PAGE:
Nov 8, 2013
11:44 AM
History

Hitchcock Furniture Tradition Alive and Well; New Wilton Design Showroom

Hitchcock Furniture Tradition Alive and Well; New Wilton Design Showroom

Some things, thankfully, never change. Furniture made by The Hitchcock Chair Co., Ltd., is one of those things.

Nearly 200 years after Lambert Hitchcock arrived in what is now the Riverton section of Barkhamsted and set up a factory on the banks of the Farmington River, the line of traditional designs with an unmistakable New England glow continues on its rock-solid course. (The village came to be called Hitchcocksville during the 19th century in a tribute to the craftsmen/businessman’s success.)

“The Hitchcock Classic Collection features beautiful stencils applied over paint or clear finishes,” the company said in announcing the grand opening of a new design showroom on Route 7 in Wilton.

“This showroom features pieces made by two historic New England furniture makers, The Hitchcock Chair Co., Ltd. and Eldred Wheeler,” the release explained. “The business owners, Rick Swenson, Gary Hath, and David McCarthy are hosting an invitation-only reception on Friday, Nov. 8, followed by a special Grand Opening, Fall Furniture Giveaway sale. As part of the Grand Opening Celebration, customers can receive free items, including chairs, mirrors, nightstands, and candle stands, with every order of $500 or more placed by Nov. 23.”

What is Hitchcock furniture today? It’s much like it was when Lambert Hitchcock, inspired by the mass production in Connecticut’s clock-making industry, established his factory in Riverton.

“Up to 20 layers of stencils are used to create distinctive designs for each chair. Finishing touches, such as stripes and bands, are hand-painted on legs and spindles. Rush seats are woven one at a time using natural cattails leaves.” That’s a description of the current status, but it just as easily could describe the early Hitchcock process.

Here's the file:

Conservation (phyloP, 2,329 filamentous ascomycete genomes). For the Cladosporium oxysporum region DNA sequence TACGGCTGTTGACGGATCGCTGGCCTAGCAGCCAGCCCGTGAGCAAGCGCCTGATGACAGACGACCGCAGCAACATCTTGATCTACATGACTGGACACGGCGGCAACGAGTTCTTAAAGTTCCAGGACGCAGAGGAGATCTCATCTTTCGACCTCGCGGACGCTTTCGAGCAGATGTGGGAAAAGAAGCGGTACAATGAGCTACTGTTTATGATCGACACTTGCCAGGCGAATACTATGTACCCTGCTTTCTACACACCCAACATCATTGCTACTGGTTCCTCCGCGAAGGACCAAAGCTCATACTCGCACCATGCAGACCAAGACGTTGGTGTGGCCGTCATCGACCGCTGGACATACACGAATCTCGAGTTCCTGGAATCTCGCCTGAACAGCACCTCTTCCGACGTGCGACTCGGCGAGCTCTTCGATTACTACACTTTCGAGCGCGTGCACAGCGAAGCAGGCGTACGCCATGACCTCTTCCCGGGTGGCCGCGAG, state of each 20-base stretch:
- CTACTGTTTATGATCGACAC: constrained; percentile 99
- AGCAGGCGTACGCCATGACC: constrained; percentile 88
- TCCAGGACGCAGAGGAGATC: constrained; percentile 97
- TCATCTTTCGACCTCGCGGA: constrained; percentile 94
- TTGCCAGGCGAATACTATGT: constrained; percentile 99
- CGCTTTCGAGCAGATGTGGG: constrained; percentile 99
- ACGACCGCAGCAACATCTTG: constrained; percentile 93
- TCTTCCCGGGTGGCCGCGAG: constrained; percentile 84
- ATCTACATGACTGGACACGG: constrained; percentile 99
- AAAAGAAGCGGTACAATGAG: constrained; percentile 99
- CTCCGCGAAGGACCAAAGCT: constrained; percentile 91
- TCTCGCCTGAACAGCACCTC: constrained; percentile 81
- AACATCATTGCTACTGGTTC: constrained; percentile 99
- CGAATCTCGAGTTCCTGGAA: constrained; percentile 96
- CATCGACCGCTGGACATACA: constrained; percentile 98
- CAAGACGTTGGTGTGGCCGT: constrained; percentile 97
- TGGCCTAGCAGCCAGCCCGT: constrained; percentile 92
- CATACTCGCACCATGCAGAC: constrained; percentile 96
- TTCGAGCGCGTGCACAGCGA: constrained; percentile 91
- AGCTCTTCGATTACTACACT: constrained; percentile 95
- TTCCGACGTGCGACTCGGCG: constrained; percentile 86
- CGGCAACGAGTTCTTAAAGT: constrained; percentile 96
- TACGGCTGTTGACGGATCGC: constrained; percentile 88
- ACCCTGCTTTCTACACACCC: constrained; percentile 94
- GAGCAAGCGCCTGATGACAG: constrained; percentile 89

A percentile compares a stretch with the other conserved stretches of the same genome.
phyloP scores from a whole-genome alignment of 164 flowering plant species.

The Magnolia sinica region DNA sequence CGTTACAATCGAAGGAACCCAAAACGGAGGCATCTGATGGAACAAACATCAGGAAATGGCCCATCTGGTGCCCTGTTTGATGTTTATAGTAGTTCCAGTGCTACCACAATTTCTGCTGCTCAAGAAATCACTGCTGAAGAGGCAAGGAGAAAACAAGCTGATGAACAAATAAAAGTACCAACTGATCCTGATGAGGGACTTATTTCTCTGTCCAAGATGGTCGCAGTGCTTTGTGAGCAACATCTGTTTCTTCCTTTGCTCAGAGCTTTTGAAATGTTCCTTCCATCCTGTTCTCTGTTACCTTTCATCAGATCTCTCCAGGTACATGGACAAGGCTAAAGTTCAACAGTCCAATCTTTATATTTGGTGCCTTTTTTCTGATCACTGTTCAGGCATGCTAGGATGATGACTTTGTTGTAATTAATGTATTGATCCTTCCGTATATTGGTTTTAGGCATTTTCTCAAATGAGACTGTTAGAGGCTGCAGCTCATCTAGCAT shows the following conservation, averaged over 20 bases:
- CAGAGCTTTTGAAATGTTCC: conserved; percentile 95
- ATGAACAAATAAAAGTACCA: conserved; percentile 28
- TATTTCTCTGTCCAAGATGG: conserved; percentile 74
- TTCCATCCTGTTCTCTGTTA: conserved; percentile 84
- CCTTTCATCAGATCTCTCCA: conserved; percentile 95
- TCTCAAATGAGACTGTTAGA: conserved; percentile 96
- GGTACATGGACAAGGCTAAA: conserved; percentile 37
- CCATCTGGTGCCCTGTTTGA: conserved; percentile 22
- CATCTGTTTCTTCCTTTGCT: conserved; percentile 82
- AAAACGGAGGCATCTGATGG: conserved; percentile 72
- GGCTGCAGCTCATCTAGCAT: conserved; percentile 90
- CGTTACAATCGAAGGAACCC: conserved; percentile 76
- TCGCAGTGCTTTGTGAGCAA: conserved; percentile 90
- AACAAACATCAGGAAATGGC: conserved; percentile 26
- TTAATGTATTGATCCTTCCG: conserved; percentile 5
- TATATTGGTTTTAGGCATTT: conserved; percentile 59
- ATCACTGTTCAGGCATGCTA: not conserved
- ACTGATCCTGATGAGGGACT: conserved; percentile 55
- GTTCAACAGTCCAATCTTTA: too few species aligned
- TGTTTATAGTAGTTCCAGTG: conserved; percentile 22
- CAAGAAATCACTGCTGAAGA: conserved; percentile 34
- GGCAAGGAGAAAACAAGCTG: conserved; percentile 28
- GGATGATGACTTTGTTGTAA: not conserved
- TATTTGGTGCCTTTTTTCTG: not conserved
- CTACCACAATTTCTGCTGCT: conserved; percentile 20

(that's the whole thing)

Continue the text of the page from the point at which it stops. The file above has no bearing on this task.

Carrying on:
These days, “The Pleasant Hill line features the simplicity of beautiful Shaker design made in solid cherry, while the third line, Country Heritage, emphasizes country French influences created using soft maple. Each finished product reflects the care and talent of the artisans involved.”

Hitchcock created a legendary identity for his furniture through the application of elaborate stencil designs with complementary striping and banding to accent the contours, the company notes, and that approach dovetails perfectly with the ethos of the Eldred Wheeler line.

“The craftsmen at Eldred Wheeler are experts in creating 18th century reproductions using many of the same techniques that were perfected in colonial America,” the release says. “Tiger maple and cherry are hand-selected for each piece, and are hand-planed and scraped to give them an authentic appearance. Fans, shells, or baskets are hand-carved to add accents to the pieces. A special stain and shellac finish is then applied to bring out the unique beauty and grain of the wood.”

During the kick-off weekend, the Wilton showroom, on Route 7 at Hollyhock Lane, will be open special hours: Saturday, Nov. 9, from 10 a.m. to 5 p.m., and Sunday, Nov.10, from noon to 4 p.m. For more information and regular hours, contact The Hitchcock Chair Co. at 860-738-9958 or Eldred Wheeler at 203-529-3100.